We have utilized glycan microarray technology to determine the receptor binding properties of early isolates from the recent 2009 H1N1 human pandemic (pdmH1N1), and compared them to North American swine influenza isolates from the same year, as well as past seasonal H1N1 human isolates. We showed that the pdmH1N1 strains, as well as the swine influenza isolates examined, bound almost exclusively to glycans with α2,6-linked sialic acid with little binding detected for α2,3-linked species. This is highlighted by pair-wise comparisons between compounds with identical glycan backbones, differing only in the chemistry of their terminal linkages. The overall similarities in receptor binding profiles displayed by pdmH1N1 strains and swine isolates indicate that little or no adaptation appeared to be necessary in the binding component of HA for transmission from pig to human, and subsequent human to human spread.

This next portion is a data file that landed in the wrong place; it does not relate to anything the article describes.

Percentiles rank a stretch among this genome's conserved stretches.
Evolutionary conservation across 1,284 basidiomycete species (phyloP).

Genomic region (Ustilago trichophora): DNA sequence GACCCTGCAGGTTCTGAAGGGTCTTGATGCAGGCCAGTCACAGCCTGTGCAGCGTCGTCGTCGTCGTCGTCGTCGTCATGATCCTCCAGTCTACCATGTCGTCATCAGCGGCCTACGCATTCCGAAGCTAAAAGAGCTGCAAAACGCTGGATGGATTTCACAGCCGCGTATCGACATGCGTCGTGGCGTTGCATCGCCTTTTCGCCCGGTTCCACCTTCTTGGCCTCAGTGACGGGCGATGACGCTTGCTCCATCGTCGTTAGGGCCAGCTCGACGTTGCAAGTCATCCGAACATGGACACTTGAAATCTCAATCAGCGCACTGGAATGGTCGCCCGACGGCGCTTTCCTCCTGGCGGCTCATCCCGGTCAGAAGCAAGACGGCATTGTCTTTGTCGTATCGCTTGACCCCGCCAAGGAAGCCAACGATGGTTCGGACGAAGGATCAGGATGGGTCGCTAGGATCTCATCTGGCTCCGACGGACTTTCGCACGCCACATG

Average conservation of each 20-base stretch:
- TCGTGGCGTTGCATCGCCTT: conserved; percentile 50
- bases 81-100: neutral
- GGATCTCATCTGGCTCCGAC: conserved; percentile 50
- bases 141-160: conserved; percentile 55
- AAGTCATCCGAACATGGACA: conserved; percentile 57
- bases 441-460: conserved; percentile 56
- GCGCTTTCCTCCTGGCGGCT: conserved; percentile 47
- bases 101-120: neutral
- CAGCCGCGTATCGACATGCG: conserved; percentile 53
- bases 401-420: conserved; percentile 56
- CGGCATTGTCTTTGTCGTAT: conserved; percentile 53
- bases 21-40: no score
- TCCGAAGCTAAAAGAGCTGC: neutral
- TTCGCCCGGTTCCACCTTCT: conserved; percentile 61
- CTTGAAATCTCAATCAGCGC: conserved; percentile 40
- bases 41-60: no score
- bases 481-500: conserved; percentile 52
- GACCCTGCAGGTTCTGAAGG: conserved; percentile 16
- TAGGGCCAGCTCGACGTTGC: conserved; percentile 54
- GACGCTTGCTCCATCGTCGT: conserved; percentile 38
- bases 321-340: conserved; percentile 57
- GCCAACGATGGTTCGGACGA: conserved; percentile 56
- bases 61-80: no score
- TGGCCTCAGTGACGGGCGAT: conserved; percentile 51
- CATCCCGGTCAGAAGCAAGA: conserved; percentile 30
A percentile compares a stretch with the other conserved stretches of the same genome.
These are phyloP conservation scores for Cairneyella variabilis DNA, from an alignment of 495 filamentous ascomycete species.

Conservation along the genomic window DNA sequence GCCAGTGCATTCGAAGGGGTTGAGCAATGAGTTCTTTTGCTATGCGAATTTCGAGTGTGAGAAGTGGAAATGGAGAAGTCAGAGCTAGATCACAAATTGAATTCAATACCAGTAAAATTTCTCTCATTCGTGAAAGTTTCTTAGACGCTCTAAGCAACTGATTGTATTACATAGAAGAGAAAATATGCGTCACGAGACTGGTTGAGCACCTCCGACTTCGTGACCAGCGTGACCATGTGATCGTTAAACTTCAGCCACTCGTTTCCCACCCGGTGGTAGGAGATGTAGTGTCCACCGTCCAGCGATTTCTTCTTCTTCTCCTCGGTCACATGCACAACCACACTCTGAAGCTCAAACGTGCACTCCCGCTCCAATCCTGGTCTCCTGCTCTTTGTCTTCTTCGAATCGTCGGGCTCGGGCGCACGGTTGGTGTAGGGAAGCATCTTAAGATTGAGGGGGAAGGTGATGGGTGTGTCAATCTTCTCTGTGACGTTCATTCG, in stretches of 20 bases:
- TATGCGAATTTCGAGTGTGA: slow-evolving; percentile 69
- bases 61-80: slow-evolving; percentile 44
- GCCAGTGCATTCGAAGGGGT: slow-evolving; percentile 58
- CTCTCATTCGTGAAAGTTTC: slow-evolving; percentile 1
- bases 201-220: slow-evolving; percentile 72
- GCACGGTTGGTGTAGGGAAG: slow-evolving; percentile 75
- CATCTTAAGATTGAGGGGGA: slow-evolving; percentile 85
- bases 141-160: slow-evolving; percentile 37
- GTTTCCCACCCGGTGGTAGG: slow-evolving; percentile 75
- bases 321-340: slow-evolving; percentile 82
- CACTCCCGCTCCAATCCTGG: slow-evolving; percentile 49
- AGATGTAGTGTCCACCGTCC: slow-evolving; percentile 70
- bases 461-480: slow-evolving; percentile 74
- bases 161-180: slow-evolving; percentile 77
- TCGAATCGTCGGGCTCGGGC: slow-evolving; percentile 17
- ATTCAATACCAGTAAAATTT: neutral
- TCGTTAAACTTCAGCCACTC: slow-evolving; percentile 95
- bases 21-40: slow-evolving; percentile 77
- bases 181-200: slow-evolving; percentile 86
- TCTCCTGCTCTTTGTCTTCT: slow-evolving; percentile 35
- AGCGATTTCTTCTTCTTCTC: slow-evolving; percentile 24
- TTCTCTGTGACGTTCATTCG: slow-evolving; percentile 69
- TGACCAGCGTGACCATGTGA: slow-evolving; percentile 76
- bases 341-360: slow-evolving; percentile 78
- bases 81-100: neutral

Bibliographical noteFunding Information:
Support for our work has been provided by NIH/NIAID contract HHSN2662007000006C . We would also like to thank members of the Steinhauer, Tompkins, and Tripp laboratory for useful comments on this manuscript. The authors would also like to acknowledge The Consortium for Functional Glycomics funded by the NIGMS GM62116 for support of the glycan array analysis.
- Glycan microarray
- Receptor binding
- Swine influenza